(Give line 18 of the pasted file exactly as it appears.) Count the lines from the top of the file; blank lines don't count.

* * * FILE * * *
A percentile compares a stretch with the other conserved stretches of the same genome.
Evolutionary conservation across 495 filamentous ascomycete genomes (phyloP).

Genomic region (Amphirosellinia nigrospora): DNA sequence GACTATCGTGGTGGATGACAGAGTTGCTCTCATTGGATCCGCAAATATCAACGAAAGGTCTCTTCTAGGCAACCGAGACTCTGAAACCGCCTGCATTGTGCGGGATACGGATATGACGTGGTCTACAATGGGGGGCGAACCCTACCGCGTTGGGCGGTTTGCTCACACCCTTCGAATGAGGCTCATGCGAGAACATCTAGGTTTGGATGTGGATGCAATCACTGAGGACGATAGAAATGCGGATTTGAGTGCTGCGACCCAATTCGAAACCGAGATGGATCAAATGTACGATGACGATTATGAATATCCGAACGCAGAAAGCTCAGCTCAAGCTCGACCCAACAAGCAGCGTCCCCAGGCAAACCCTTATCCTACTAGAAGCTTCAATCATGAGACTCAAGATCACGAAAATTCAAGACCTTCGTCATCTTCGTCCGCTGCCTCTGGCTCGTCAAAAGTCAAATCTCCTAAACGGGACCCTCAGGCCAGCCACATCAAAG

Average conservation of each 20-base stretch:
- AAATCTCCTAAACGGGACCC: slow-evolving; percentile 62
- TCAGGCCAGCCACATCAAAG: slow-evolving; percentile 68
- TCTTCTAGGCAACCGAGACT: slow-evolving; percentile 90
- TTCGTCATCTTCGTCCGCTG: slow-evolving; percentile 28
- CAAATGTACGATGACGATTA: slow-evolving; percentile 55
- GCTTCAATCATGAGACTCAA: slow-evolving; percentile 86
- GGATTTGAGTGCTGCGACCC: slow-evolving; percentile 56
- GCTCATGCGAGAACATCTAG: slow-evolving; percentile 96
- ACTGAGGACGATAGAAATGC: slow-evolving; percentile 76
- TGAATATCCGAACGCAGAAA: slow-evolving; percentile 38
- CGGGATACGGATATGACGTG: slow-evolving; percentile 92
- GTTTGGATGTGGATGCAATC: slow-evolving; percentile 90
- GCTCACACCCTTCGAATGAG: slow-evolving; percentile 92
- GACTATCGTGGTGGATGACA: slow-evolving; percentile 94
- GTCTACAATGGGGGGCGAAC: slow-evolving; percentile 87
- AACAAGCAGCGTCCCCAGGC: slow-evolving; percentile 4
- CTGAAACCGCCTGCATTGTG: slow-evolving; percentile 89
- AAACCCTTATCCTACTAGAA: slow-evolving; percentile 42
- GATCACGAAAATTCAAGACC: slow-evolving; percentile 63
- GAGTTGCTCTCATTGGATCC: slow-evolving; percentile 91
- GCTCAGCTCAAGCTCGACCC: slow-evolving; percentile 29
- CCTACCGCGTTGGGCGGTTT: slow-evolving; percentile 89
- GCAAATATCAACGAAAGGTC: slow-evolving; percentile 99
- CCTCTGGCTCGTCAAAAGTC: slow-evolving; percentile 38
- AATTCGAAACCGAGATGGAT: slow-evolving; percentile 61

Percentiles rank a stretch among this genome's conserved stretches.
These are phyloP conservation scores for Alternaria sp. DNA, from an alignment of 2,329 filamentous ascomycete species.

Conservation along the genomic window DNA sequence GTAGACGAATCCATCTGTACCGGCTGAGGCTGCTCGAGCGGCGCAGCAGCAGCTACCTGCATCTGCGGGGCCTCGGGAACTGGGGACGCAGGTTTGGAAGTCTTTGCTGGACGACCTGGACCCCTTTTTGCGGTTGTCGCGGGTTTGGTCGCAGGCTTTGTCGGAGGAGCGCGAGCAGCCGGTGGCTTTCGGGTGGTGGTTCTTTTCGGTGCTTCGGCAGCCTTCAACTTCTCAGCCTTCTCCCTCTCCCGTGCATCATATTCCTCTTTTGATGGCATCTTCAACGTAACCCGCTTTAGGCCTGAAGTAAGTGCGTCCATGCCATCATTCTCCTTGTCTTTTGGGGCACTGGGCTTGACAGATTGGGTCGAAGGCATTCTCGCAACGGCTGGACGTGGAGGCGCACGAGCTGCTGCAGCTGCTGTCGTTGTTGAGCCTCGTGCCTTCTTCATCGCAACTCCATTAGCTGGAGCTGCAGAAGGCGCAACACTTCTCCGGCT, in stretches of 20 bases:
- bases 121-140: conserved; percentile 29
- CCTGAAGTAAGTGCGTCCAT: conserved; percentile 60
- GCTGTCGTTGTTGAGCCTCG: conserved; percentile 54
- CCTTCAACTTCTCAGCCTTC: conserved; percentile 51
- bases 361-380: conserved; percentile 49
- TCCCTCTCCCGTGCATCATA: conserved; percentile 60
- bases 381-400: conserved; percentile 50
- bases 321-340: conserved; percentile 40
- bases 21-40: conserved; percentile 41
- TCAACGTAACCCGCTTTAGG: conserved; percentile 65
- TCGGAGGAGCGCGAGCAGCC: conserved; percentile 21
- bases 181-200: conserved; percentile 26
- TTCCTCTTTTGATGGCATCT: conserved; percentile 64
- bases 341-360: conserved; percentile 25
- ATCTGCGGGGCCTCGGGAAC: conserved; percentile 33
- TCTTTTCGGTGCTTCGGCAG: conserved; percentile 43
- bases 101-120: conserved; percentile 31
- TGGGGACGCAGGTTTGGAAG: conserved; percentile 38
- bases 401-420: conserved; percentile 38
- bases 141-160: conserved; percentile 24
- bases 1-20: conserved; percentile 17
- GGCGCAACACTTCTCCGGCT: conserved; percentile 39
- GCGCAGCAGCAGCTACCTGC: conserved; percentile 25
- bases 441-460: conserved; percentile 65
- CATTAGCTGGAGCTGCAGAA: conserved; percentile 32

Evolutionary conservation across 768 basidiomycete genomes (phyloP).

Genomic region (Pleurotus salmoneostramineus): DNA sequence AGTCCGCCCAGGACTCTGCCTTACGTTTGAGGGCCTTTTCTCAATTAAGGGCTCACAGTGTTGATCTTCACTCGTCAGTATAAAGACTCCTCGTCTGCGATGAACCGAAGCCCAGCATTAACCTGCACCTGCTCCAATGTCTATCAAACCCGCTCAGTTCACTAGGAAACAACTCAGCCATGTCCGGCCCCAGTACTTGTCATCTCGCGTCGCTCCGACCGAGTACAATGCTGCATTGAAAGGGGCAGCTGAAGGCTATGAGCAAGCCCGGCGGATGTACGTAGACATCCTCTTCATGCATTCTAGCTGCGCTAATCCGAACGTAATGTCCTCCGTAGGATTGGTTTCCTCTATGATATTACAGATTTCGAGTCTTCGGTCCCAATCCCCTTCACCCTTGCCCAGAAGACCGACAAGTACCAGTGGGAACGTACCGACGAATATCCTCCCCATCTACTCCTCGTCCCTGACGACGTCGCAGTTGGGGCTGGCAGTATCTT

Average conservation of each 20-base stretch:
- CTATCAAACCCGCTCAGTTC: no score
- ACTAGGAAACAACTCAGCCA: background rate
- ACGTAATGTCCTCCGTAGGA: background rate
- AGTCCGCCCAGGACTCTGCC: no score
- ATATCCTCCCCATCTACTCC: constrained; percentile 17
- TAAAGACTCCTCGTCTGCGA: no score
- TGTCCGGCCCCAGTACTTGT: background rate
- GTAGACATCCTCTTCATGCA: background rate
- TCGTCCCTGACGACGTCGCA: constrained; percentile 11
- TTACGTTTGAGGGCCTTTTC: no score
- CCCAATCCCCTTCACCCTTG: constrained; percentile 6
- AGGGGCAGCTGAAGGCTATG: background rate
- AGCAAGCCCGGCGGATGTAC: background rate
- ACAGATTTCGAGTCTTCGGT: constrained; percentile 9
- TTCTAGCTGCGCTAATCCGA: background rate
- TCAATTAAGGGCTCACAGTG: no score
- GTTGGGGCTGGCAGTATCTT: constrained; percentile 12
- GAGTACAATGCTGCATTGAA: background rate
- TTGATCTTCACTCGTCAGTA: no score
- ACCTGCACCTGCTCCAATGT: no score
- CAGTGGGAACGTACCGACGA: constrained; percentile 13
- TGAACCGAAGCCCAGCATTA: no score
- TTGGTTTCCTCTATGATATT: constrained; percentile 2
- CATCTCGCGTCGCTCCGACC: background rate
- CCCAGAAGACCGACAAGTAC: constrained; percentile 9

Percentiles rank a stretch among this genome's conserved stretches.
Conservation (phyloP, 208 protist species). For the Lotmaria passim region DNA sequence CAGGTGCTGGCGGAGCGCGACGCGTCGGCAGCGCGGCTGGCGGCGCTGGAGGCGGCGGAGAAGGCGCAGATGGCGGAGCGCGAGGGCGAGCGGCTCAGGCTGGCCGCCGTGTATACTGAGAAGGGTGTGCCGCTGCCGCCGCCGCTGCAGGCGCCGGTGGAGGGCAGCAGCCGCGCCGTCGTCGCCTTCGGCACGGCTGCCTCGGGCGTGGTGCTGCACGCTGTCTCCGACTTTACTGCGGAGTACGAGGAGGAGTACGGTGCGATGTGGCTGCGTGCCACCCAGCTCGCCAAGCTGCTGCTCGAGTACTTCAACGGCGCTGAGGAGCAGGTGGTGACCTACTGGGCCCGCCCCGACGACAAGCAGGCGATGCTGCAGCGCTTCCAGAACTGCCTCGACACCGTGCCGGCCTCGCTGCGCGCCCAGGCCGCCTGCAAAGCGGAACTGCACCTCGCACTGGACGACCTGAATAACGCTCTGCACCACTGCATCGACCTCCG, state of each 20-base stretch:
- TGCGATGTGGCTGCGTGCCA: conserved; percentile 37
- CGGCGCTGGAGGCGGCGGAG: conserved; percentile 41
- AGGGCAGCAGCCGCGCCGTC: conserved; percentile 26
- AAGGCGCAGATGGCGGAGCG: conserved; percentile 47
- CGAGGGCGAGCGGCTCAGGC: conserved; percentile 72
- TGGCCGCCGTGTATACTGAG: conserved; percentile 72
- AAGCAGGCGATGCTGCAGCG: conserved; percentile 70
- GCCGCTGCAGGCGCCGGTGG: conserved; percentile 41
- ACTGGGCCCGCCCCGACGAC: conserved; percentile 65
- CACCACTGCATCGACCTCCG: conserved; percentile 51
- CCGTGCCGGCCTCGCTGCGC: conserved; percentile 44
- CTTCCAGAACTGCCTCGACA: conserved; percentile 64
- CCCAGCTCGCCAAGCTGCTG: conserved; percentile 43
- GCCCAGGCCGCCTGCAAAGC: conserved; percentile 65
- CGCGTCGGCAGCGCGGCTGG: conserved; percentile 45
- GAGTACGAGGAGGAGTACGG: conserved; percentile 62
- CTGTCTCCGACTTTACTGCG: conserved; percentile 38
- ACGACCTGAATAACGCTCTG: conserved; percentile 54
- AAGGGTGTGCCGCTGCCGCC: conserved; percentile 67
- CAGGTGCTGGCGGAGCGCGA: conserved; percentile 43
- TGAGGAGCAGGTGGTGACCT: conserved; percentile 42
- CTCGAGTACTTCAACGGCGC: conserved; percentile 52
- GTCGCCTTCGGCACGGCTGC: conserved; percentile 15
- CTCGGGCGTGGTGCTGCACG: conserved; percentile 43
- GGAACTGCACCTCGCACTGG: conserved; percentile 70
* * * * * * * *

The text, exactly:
- GACTATCGTGGTGGATGACA: slow-evolving; percentile 94